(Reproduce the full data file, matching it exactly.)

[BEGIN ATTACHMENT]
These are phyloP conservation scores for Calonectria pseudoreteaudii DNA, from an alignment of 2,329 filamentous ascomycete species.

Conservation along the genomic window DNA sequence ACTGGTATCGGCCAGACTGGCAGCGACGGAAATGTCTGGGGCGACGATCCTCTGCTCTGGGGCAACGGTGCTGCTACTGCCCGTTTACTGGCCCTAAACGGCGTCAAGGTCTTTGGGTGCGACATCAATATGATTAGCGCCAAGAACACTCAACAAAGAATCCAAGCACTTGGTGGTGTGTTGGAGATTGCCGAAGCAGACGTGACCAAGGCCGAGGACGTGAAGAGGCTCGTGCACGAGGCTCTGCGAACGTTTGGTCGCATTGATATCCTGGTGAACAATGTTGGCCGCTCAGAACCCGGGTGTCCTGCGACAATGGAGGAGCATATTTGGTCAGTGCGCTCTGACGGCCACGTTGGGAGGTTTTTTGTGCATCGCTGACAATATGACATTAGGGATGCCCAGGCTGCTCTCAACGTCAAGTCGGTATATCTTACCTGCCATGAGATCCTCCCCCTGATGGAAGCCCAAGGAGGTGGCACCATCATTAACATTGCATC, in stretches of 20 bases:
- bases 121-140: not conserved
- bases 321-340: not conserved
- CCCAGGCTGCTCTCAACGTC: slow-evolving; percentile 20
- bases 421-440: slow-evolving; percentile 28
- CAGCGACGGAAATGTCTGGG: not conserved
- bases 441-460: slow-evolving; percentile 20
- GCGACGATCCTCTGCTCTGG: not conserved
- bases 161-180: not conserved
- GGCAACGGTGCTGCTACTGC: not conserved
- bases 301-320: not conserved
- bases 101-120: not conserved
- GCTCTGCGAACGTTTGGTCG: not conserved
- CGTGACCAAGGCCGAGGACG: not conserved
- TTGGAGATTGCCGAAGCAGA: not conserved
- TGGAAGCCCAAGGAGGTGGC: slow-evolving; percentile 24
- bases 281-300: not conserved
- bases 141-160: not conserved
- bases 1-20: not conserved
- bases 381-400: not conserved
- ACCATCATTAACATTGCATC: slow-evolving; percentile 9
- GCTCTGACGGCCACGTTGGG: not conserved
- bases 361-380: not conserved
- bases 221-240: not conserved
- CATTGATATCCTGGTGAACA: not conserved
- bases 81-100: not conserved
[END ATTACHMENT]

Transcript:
These are phyloP conservation scores for Calonectria pseudoreteaudii DNA, from an alignment of 2,329 filamentous ascomycete species.

Conservation along the genomic window DNA sequence ACTGGTATCGGCCAGACTGGCAGCGACGGAAATGTCTGGGGCGACGATCCTCTGCTCTGGGGCAACGGTGCTGCTACTGCCCGTTTACTGGCCCTAAACGGCGTCAAGGTCTTTGGGTGCGACATCAATATGATTAGCGCCAAGAACACTCAACAAAGAATCCAAGCACTTGGTGGTGTGTTGGAGATTGCCGAAGCAGACGTGACCAAGGCCGAGGACGTGAAGAGGCTCGTGCACGAGGCTCTGCGAACGTTTGGTCGCATTGATATCCTGGTGAACAATGTTGGCCGCTCAGAACCCGGGTGTCCTGCGACAATGGAGGAGCATATTTGGTCAGTGCGCTCTGACGGCCACGTTGGGAGGTTTTTTGTGCATCGCTGACAATATGACATTAGGGATGCCCAGGCTGCTCTCAACGTCAAGTCGGTATATCTTACCTGCCATGAGATCCTCCCCCTGATGGAAGCCCAAGGAGGTGGCACCATCATTAACATTGCATC, in stretches of 20 bases:
- bases 121-140: not conserved
- bases 321-340: not conserved
- CCCAGGCTGCTCTCAACGTC: slow-evolving; percentile 20
- bases 421-440: slow-evolving; percentile 28
- CAGCGACGGAAATGTCTGGG: not conserved
- bases 441-460: slow-evolving; percentile 20
- GCGACGATCCTCTGCTCTGG: not conserved
- bases 161-180: not conserved
- GGCAACGGTGCTGCTACTGC: not conserved
- bases 301-320: not conserved
- bases 101-120: not conserved
- GCTCTGCGAACGTTTGGTCG: not conserved
- CGTGACCAAGGCCGAGGACG: not conserved
- TTGGAGATTGCCGAAGCAGA: not conserved
- TGGAAGCCCAAGGAGGTGGC: slow-evolving; percentile 24
- bases 281-300: not conserved
- bases 141-160: not conserved
- bases 1-20: not conserved
- bases 381-400: not conserved
- ACCATCATTAACATTGCATC: slow-evolving; percentile 9
- GCTCTGACGGCCACGTTGGG: not conserved
- bases 361-380: not conserved
- bases 221-240: not conserved
- CATTGATATCCTGGTGAACA: not conserved
- bases 81-100: not conserved